Nose and Mouth Care
When it comes to the health of your nose, mouth and throat, finding the right ear, nose and throat doctor to diagnose and treat your issues is crucial. At Independence Ear, Nose, & Throat, we strive to offer all the services you need to look after your health, including the following:
Many of us have heard the term ‘sinus,’ but we may not know precisely what the sinuses are. The sinuses are cavities within the skull that create a large connected system. There are four types of sinuses:
- Maxillary sinuses: The largest of the sinuses, at about one-inch thick, the maxillary sinus is located in your cheekbone.
- Frontal sinuses: Located at the low-center of your forehead
- Ethmoid sinuses: Sinuses located in between your eyes
- Sphenoid sinuses: Sinuses located in the bones behind the nose.
Each sinus is lined with soft, pink tissue, known as mucosa. Scientists and researchers believe that sinuses help humidify the air we breathe and enhance our voices.
When an individual becomes sick, the sinuses can become filled with mucus, become inflamed or become infected.
Have you ever wondered why your nose becomes stuffy? Nasal congestion occurs when the nasal passages become swollen with excess fluid or mucus, which may be triggered by numerous factors, including infection, allergens such as dandruff, smoking or perfume. Nasal congestion typically isn’t a serious health issue. However, it is important to call your primary care physician or to make an appointment with Independence Ear, Nose, & Throat if:
- The stuffy nose or nasal congestion lasts more than 10 days
- A baby younger than two months has nasal congestion and a fever
- A stuffy nose is accompanied with green snot or discharge, a fever and sinus pain
- Blood-tinged discharge comes from the nose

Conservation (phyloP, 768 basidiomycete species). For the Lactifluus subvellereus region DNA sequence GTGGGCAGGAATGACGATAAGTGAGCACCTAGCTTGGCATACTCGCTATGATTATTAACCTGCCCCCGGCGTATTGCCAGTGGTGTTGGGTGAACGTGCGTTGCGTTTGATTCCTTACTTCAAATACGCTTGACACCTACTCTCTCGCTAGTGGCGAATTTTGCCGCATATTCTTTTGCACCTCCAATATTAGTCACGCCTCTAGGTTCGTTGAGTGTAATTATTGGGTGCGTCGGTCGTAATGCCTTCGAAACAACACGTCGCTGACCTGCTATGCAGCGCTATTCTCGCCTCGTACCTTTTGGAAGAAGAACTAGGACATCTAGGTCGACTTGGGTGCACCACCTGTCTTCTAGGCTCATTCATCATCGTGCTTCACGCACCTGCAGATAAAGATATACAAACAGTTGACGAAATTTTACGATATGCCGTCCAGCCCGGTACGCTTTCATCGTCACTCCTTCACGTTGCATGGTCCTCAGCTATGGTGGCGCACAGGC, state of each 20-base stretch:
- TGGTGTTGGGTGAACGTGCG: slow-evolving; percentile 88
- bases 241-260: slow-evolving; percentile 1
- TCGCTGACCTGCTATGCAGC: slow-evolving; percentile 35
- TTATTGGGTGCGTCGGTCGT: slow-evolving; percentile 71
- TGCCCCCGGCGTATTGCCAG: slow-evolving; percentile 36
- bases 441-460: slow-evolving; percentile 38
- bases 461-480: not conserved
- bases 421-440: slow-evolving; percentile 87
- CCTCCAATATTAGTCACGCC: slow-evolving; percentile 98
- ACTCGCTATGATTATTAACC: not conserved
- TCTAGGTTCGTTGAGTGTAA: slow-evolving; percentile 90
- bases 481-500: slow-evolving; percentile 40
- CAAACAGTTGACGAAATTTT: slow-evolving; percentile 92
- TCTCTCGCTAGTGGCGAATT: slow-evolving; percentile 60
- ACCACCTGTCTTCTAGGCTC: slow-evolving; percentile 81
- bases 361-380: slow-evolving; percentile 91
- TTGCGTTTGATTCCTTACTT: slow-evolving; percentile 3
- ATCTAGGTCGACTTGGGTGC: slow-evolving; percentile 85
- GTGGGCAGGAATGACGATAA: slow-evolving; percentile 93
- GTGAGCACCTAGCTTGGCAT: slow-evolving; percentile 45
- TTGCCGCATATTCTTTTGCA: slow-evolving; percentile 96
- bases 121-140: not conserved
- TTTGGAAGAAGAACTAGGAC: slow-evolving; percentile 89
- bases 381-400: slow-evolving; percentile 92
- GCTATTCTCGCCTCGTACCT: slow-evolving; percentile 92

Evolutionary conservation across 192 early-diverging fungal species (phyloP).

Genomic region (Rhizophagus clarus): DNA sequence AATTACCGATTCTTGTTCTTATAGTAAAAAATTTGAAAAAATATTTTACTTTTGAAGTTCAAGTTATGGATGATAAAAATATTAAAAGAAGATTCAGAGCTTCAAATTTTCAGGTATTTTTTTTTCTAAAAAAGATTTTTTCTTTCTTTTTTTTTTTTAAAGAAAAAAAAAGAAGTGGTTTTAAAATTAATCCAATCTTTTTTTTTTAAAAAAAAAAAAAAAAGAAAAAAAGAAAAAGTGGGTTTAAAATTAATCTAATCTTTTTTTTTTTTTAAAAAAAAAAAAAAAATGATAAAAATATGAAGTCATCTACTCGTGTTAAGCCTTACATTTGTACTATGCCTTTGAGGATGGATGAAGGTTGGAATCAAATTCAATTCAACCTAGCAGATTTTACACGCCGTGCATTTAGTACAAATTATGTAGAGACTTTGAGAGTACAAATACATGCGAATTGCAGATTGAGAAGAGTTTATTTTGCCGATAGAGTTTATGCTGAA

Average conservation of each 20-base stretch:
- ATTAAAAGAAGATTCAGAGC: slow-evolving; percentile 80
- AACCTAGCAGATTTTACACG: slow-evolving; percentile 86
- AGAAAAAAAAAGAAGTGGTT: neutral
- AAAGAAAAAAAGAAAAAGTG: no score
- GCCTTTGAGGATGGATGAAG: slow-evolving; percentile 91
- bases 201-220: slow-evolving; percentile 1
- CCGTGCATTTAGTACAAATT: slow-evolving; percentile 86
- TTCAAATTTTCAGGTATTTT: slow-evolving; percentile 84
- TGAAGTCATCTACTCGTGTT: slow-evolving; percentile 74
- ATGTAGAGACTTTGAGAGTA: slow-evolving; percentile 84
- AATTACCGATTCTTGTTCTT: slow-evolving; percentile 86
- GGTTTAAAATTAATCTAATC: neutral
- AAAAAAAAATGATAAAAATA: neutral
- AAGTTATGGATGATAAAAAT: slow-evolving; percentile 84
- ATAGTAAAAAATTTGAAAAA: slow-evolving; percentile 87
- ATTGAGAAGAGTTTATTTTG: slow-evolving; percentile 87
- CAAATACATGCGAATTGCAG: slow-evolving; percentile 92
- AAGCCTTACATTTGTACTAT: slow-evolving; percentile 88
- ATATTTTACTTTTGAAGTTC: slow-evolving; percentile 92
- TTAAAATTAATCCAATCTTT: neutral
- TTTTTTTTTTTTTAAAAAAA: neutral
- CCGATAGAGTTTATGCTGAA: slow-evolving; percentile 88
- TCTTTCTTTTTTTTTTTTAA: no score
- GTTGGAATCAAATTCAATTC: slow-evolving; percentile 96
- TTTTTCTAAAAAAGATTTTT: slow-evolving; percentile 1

Loss of Smell
Loss of smell, or anosmia, can be a temporary or permanent condition, depending on the root of its cause. Many underlying health conditions can cause anosmia, including:
- Nasal congestion due to a cold, allergies, sinus infections or poor air quality
- Exposure to toxic chemicals
- Nasal polyps
- Injury to the nose and small nerves
- Certain medications, including some antibiotics, antidepressants, heart medications and anti-inflammatory medications
- Cocaine abuse
- Certain medical conditions, including Alzheimer’s disease, Parkinson’s disease, multiple sclerosis, nutritional deficiencies, congenital conditions or hormonal disturbances
- Old age
- Radiation treatment of cancers of the head and neck
Nose bleeds are typically the result of trauma to the inside of the nose, such as picking or being hit in the face. Occasionally, nose bleeds occur due to other medical issues, including:
- Blood clotting issues
- Blood vessel disorders
- Tumors in the nasal cavities
People snore due to several factors. Snoring occurs when air flows past the soft tissues in your throat, causing the relaxed tissues to vibrate. While everyone snores now and then, it can become a debilitating issue for some people, especially when it becomes chronic.
Chronic snoring is most often linked to obstructive sleep disorder (OSA), although it is important to note that it is not always the case. Symptoms of OSA include:
- Breathing pauses during sleep; diagnosable OSA requires that these pauses are witnessed by a spouse or during a sleep test
- Gasping or choking at night
- Restless sleep
- Excessive daytime sleepiness
- Sore throat upon waking up
- Snoring that’s so loud others in your house cannot sleep
- Chest pain at night
- High blood pressure
- Morning headaches
- Difficulty concentrating